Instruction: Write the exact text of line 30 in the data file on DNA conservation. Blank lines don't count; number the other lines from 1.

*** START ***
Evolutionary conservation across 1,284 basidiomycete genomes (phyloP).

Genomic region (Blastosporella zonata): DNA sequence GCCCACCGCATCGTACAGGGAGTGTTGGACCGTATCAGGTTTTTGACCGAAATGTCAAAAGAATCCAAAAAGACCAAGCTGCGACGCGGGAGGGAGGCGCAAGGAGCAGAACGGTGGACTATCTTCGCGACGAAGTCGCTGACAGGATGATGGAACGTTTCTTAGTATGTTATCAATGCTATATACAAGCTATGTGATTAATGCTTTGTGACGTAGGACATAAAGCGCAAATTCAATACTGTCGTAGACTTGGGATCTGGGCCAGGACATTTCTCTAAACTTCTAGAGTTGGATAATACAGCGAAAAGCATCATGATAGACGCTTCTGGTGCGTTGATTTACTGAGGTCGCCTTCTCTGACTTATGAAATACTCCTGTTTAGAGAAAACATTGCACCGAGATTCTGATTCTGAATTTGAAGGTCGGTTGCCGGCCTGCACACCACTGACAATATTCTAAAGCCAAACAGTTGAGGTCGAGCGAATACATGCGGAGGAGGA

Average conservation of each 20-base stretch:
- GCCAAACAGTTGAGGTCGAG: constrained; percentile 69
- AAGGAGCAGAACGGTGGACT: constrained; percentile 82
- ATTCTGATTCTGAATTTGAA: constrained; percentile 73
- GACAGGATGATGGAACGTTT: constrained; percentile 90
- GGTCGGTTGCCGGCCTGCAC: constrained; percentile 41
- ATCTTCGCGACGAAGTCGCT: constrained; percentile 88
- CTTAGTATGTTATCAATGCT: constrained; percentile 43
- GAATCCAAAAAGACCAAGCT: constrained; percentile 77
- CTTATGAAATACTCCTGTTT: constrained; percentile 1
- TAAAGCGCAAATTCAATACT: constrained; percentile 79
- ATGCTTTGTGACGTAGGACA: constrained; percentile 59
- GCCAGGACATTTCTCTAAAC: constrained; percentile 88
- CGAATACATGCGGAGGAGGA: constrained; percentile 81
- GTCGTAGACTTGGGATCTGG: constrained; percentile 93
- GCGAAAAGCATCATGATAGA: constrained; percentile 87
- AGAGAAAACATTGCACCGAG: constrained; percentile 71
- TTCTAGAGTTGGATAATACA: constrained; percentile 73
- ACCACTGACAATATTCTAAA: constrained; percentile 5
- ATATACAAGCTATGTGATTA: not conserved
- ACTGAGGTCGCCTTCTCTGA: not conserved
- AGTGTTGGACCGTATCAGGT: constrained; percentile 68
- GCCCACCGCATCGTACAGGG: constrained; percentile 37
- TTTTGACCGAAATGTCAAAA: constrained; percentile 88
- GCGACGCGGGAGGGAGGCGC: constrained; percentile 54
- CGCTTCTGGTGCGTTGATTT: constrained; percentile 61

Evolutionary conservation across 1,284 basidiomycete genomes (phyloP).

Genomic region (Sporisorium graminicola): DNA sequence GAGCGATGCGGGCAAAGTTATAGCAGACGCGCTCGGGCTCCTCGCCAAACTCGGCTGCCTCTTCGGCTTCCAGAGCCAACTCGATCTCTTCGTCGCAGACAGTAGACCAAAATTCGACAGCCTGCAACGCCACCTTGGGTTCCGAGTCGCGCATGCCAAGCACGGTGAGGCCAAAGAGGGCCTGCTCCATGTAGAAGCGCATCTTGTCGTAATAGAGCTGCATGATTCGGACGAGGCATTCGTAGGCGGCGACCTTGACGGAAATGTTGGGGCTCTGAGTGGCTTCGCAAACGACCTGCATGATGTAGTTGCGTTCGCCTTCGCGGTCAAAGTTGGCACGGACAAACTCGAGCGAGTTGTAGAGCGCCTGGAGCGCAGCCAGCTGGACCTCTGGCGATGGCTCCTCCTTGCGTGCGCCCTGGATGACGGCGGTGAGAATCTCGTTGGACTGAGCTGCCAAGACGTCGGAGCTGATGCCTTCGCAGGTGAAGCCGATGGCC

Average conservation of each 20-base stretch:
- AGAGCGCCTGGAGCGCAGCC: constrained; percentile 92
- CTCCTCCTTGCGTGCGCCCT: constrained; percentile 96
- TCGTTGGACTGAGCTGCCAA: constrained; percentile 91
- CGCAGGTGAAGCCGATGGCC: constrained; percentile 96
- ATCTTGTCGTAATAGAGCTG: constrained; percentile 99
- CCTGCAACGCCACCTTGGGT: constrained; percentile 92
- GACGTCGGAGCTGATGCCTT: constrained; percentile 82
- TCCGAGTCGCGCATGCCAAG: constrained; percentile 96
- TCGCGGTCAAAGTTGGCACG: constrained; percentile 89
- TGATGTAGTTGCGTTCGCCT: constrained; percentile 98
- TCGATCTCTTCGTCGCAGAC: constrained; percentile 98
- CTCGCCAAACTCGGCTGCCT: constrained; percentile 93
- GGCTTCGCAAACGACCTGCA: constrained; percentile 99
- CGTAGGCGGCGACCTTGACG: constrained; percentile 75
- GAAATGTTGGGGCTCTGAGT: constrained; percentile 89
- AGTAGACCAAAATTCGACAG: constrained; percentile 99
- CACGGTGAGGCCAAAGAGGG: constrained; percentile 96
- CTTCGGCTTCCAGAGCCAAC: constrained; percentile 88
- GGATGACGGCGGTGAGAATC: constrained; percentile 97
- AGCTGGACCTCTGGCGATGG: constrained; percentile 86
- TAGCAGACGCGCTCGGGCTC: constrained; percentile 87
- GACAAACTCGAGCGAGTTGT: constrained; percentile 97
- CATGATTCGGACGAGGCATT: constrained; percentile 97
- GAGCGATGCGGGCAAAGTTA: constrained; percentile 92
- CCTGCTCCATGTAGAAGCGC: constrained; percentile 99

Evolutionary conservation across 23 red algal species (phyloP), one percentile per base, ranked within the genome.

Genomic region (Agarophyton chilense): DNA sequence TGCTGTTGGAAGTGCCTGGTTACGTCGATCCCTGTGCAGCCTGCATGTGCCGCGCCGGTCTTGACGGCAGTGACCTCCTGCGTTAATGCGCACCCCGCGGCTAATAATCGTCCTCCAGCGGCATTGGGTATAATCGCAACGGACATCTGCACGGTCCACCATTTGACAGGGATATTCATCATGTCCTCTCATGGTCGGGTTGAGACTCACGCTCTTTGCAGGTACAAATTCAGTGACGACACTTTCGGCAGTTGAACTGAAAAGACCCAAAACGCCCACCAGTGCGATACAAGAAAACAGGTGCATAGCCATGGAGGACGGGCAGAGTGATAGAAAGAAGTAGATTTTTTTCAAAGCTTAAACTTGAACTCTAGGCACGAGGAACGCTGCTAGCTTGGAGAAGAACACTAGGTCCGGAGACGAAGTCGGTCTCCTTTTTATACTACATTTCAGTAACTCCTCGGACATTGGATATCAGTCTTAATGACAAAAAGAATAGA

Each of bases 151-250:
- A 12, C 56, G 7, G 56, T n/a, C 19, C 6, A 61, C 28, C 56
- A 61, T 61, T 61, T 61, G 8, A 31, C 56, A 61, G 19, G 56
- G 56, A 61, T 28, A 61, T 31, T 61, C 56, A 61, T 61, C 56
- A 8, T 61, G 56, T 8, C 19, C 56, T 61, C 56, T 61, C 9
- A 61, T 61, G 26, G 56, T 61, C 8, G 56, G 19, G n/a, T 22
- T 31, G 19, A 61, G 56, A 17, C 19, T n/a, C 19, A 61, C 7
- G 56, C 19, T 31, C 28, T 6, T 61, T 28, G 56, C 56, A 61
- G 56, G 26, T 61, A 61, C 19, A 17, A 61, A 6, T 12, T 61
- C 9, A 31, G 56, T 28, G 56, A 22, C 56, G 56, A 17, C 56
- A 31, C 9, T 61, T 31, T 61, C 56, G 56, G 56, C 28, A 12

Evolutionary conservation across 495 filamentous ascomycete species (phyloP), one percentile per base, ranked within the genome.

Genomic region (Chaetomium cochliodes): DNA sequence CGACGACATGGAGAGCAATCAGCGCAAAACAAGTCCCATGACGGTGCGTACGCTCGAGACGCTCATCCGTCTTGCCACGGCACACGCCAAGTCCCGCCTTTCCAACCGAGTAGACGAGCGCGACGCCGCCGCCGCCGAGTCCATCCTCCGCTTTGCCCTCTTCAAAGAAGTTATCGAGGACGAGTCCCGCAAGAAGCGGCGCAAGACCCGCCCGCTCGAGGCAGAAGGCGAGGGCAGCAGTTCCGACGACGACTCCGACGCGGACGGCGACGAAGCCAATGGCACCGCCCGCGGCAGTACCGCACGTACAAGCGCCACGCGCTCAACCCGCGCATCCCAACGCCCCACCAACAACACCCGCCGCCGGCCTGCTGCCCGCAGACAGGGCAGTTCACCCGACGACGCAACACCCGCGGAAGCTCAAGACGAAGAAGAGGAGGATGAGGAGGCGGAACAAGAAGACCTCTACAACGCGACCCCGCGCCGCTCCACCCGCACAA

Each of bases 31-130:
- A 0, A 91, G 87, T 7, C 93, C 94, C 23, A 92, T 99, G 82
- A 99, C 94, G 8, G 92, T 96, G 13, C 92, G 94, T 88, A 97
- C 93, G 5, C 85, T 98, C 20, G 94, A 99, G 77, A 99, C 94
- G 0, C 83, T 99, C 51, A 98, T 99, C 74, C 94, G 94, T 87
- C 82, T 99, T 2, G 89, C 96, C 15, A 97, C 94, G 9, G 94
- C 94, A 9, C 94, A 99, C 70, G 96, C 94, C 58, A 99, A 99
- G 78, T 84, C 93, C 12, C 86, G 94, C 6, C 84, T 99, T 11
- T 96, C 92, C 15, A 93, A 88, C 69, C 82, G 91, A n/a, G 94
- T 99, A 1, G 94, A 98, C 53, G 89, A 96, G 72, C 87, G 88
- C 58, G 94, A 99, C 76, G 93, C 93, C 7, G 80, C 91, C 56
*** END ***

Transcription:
Genomic region (Sporisorium graminicola): DNA sequence GAGCGATGCGGGCAAAGTTATAGCAGACGCGCTCGGGCTCCTCGCCAAACTCGGCTGCCTCTTCGGCTTCCAGAGCCAACTCGATCTCTTCGTCGCAGACAGTAGACCAAAATTCGACAGCCTGCAACGCCACCTTGGGTTCCGAGTCGCGCATGCCAAGCACGGTGAGGCCAAAGAGGGCCTGCTCCATGTAGAAGCGCATCTTGTCGTAATAGAGCTGCATGATTCGGACGAGGCATTCGTAGGCGGCGACCTTGACGGAAATGTTGGGGCTCTGAGTGGCTTCGCAAACGACCTGCATGATGTAGTTGCGTTCGCCTTCGCGGTCAAAGTTGGCACGGACAAACTCGAGCGAGTTGTAGAGCGCCTGGAGCGCAGCCAGCTGGACCTCTGGCGATGGCTCCTCCTTGCGTGCGCCCTGGATGACGGCGGTGAGAATCTCGTTGGACTGAGCTGCCAAGACGTCGGAGCTGATGCCTTCGCAGGTGAAGCCGATGGCC